Election commission announces hearings on KMT referendum proposals

Taipei,  Taiwan’s Central Election Commission (CEC) announced on Friday that it will hold hearings on contentious portions of two recent referendum proposals brought by the opposition Kuomintang (KMT), including one to overturn the government’s easing of restrictions on imported U.S. pork.

In a press release, the CEC said it will arrange hearings to “clarify” petitions submitted by the KMT’s leadership on Sept. 23 to ban the import of pork containing the leanness-enhancing drug ractopamine and to hold referendums in conjunction with national or local elections.

Under CEC operating procedures, the commission will announce the hearing dates and disputed portions of the referendum proposals in the coming weeks. After the hearings, the lead proposers will be required to submit requested changes within 30 days.

The commission’s decision to hold the hearings — rather than allow the proposals to proceed to the second of Taiwan’s three-stage referendum process — was swiftly condemned by the KMT, which accused it of disregarding the people’s will.

“A majority of the Taiwanese public has reservations about the (pork import) policy — will they be unable to express them in a vote?” the KMT said in a statement.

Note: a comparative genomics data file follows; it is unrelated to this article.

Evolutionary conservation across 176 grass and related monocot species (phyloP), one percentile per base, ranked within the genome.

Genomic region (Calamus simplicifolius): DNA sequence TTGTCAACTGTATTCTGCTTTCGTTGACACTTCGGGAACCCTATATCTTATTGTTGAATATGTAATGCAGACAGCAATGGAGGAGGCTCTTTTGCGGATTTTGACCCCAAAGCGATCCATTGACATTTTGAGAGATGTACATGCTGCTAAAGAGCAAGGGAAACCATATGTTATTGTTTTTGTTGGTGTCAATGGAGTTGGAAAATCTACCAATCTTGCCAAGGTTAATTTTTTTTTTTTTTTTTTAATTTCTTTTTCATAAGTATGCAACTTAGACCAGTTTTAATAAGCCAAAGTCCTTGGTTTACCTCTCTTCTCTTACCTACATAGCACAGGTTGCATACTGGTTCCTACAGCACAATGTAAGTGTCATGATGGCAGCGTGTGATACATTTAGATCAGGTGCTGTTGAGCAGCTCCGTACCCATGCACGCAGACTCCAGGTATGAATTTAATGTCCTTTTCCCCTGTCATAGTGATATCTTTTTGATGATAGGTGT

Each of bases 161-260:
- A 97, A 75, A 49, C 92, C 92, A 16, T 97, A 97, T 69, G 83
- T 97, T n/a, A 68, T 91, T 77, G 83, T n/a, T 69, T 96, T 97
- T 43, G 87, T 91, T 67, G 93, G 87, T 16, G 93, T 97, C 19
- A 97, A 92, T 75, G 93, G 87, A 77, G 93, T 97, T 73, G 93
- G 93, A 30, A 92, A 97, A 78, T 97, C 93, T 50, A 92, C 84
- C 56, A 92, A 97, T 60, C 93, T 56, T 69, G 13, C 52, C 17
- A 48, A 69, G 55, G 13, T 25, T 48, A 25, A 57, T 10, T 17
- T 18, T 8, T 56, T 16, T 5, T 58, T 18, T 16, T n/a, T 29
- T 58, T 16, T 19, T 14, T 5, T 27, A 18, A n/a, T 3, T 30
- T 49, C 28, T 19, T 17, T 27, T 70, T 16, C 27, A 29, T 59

“The CEC’s obstruction of the people’s will shows how the government of President Tsai Ing-wen (蔡英文) complicates and impedes the direct exercise of people’s civil rights,” it said.

The KMT has sought to quickly advance the referendum proposals in order to pressure the governing Democratic Progressive Party (DPP) on the pork imports policy, which will take effect early next year.

The policy is widely seen as a means of satisfying U.S. demands for beginning negotiations on a free trade agreement with Taiwan. In response to the public’s concerns about the safety of consuming the additive, the DPP has pledged that it poses no risks to public health.

Under Taiwan’s Referendum Act, referendums can take place every two years, with the next possible date being Aug. 28, 2021.

The law sets a three-stage process for passing a referendum.

The first stage requires the signatures of 0.01 percent of the number of voters in the most recent presidential election — which would be 1,430 people based on the turnout of 14,300,940 voters in the 2020 presidential and legislative elections.

In the second stage, a petition must receive the signatures of 1.5 percent of voters — or 214,514 people — in the most recent presidential election, in order for the referendum to be held.

In the final stage, an initiative is put to a national referendum, and will be approved if 25 percent of all eligible voters in Taiwan vote in favor of the referendum and the number of votes in favor are greater than the number of votes against.


Source: Focus Taiwan News Channel

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